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Best way to further reduce bass on M5

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Steve
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Australia
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Steve posted on Tue, Oct 13 2020 2:08 AM

I have an M3, A6 and now a bronze M5.

Im very happy with all, but need advice on how to further reduce bass on the M5. 

Sitting on my wooden sideboard, depending on the music selected (and at the lowest bass setting), it still vibrates many surrounding objects.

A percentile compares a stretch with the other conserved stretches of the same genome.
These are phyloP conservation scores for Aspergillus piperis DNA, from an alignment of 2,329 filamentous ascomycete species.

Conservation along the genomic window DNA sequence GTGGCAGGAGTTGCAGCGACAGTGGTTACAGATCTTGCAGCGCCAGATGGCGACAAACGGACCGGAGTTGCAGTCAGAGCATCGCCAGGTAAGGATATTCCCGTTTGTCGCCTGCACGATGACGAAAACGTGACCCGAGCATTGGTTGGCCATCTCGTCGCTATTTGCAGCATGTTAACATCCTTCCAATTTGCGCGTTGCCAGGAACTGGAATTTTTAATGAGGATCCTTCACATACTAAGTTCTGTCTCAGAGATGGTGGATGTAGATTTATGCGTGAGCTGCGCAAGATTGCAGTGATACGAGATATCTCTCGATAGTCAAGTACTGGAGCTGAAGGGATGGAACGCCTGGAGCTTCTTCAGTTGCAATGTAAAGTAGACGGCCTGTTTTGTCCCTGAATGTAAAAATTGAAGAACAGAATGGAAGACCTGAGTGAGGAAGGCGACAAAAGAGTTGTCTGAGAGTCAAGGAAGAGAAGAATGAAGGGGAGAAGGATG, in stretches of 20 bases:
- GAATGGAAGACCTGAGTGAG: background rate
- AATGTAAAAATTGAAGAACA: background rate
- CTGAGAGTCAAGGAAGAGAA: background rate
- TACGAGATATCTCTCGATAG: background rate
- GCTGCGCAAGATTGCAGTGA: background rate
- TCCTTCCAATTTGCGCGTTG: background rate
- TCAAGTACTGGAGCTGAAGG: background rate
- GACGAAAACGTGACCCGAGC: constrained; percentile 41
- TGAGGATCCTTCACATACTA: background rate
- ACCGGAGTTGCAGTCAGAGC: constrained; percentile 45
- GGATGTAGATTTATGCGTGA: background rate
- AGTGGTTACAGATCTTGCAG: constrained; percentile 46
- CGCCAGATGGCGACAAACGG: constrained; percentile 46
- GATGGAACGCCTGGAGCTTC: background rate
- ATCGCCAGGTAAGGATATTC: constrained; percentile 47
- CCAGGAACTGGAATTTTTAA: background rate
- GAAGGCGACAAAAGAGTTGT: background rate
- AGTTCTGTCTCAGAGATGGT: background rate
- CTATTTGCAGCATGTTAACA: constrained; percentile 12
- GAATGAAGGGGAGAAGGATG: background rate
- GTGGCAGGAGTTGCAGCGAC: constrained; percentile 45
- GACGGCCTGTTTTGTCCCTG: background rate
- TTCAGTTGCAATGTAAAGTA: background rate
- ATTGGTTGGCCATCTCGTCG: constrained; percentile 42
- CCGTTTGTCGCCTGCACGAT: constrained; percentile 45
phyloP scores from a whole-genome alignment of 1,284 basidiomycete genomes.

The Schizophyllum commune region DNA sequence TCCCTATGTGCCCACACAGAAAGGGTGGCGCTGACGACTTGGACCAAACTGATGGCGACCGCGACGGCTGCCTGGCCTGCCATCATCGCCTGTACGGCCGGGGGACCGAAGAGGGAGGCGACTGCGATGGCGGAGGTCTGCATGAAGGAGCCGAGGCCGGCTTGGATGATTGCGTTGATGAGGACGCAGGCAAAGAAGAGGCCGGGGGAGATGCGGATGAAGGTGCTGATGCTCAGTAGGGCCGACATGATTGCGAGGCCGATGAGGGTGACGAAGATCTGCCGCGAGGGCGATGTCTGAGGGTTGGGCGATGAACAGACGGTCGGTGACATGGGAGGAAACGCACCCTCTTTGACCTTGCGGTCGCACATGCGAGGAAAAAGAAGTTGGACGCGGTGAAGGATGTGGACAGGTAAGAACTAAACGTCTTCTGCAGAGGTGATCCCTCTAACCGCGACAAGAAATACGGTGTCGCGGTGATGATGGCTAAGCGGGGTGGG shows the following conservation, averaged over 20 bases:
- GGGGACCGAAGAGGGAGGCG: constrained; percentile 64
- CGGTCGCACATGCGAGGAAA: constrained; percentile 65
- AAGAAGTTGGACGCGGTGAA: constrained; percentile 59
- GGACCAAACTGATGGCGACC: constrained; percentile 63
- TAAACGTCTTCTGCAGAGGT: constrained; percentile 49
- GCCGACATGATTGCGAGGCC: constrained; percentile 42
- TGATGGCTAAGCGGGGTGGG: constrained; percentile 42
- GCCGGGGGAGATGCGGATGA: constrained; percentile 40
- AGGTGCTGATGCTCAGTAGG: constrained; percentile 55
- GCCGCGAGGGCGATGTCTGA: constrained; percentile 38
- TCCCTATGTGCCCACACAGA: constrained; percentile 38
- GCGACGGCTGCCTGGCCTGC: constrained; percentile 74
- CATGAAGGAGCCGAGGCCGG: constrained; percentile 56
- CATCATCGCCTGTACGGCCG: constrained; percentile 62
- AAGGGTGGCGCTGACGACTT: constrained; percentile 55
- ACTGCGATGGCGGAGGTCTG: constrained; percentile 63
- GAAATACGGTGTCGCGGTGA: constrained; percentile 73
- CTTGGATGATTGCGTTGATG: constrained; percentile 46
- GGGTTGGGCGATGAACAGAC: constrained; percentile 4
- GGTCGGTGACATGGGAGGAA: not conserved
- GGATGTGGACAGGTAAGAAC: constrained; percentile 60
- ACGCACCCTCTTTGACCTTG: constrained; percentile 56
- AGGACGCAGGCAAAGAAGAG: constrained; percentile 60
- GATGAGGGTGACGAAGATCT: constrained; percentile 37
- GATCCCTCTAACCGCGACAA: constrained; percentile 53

Besides placing it on concrete or marble table  - any suggestions on what I can do?

Sitting on foam ? Rubber ? are there any floor or wall mounts that anyone can recommend?

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trackbeo
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Steve:
at the lowest bass setting), it still vibrates many surrounding objects.
In addition to lowering the bass with the app, you can also affect it by choosing a position in Sound Settings.  Choose "Corner" even if it isn't -- because the app knows that corner placement reinforces bass, it will lower it more than "Wall" or "Free" positions.  Also in Sound Settings, you can set Loudness to "Off", just to prevent the bass boost at low volumes, though probably at low volumes you aren't having the problem?